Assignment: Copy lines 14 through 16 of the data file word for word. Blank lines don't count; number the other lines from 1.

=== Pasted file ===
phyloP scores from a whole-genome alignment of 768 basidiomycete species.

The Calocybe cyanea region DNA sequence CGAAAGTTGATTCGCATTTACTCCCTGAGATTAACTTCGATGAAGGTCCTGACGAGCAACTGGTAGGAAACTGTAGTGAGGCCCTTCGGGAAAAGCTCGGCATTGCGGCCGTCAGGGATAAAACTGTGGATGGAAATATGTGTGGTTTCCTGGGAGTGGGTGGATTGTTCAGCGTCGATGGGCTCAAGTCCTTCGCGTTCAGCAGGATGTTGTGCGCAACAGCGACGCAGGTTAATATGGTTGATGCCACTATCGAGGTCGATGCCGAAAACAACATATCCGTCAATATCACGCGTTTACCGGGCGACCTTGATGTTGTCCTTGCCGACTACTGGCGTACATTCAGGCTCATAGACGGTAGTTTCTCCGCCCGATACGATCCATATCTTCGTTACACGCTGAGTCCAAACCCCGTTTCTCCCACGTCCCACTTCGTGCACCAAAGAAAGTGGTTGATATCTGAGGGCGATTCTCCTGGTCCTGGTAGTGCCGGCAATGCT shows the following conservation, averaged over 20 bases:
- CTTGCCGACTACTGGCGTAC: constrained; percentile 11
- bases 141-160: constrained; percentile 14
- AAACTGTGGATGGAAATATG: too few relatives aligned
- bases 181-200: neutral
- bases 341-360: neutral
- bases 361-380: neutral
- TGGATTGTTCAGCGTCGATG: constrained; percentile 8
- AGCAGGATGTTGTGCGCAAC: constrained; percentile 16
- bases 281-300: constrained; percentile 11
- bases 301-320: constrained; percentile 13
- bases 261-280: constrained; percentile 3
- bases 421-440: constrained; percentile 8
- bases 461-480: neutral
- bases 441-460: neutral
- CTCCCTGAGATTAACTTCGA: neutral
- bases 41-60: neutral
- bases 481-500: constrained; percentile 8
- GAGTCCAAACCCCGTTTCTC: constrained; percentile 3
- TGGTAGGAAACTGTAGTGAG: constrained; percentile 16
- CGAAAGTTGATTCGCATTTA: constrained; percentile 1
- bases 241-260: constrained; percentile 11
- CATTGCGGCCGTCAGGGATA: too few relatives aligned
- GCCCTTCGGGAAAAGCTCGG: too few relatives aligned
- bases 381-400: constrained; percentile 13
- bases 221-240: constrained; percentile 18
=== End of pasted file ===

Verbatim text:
- bases 421-440: constrained; percentile 8
- bases 461-480: neutral
- bases 441-460: neutral